On November 30th, the day after my oldest son left home to join the Marines, I noticed a padded yellow envelope on his desk.
I had seen this envelope back in May when it arrived in the mail. It came from his high school AFJROTC instructor. I vaguely remember peeking inside and seeing candy and something else I didn’t pay enough attention to. There was no note. I don’t know why, but it didn’t occur to me to question what was inside it. My son didn’t care about it, so I didn’t think it was important.
Fast-forward to the end of November. My son was gone, quarantined in a hotel for two weeks, waiting for boot camp to begin. I was tidying his desk so I could have a dedicated writing space again (I gave up my office for my younger son’s online Zoom classes). I noticed the padded yellow envelope. This time I dumped everything out and inspected the contents.
The candy was wrapped in a large ring of clear cellophane with a blue ribbon tied between each piece of candy. It resembled a Hawaiian leis. The other item was a glossy royal blue cloth with something embroidered on it. I took it out of the plastic wrap and looked at it.
That’s when it hit me. He was supposed to wear this with his cap and gown for his graduation ceremony.
My son’s high school graduation was a major letdown. It felt like an afterthought, delayed until the end of July when it became obvious the district wasn’t going to allow anything more than a drive-by. We drove to the school at his appointed time. He popped out of the car for a photo op, got back in, and we drove home. Afterwards, we celebrated with pizza beneath a pop-up canopy in a parking lot. That’s all we got, some photos of him wearing his cap and gown. And in all of those photos, he wasn’t wearing his embroidered AFJROTC thing.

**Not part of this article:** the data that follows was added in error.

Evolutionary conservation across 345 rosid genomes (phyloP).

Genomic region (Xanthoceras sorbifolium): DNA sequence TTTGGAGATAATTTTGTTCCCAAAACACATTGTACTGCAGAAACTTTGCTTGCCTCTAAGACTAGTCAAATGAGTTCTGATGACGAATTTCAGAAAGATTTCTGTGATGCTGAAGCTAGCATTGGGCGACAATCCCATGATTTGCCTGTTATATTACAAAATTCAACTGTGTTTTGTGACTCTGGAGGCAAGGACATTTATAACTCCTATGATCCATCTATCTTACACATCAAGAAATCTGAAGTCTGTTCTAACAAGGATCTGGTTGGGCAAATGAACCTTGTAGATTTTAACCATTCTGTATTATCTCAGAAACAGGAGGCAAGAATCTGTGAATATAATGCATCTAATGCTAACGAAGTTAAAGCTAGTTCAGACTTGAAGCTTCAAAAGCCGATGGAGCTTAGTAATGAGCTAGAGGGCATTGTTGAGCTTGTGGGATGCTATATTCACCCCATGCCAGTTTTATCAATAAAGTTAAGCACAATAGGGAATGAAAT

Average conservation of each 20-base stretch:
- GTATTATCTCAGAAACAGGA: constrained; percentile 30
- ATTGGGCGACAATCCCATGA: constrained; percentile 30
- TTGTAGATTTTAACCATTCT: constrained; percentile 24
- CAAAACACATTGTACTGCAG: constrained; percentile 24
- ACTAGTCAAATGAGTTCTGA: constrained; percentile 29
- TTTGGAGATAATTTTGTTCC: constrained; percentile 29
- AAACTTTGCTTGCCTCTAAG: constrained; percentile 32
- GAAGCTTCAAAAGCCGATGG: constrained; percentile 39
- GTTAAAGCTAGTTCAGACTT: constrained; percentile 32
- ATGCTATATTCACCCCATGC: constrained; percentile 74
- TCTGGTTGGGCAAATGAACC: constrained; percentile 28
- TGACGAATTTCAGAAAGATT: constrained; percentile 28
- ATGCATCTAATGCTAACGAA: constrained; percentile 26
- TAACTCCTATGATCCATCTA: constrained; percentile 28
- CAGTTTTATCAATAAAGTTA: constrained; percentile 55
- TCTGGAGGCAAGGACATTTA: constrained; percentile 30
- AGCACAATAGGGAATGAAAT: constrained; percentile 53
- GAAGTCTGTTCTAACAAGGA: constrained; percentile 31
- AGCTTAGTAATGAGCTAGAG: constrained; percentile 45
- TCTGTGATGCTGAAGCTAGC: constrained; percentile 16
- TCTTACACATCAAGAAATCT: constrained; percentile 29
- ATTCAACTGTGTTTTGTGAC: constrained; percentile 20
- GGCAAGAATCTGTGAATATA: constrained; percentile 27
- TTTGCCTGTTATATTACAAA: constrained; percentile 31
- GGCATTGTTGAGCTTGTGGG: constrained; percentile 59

What was that thing called? I’ve never worn one. I looked it up and found out it’s called a graduation stole.
If this stole had been given to him in person, someone in the AFJROTC program would have congratulated him and mentioned what it was and what to do with it. He would not have tossed it on his desk and abandoned it like junk.
What a lousy year.
I know others are much worse off. According to the CDC, as of December 27th, over 330,000 have died in the United States due to Covid-19. Within my own immediate circle, a high school student suffering from an autonomic disorder is getting straight Fs this semester. She’s too ill to sit up in bed or walk around the block, let alone stare into a computer screen all day and study for her for online classes. Before Covid, her illness was manageable and her grades were good. Another acquaintance of mine who had been struggling with depression ended her life in October.
I shouldn’t complain. My family is alive, including my parents and in-laws. We’re healthy. We have an income. We’re doing fine.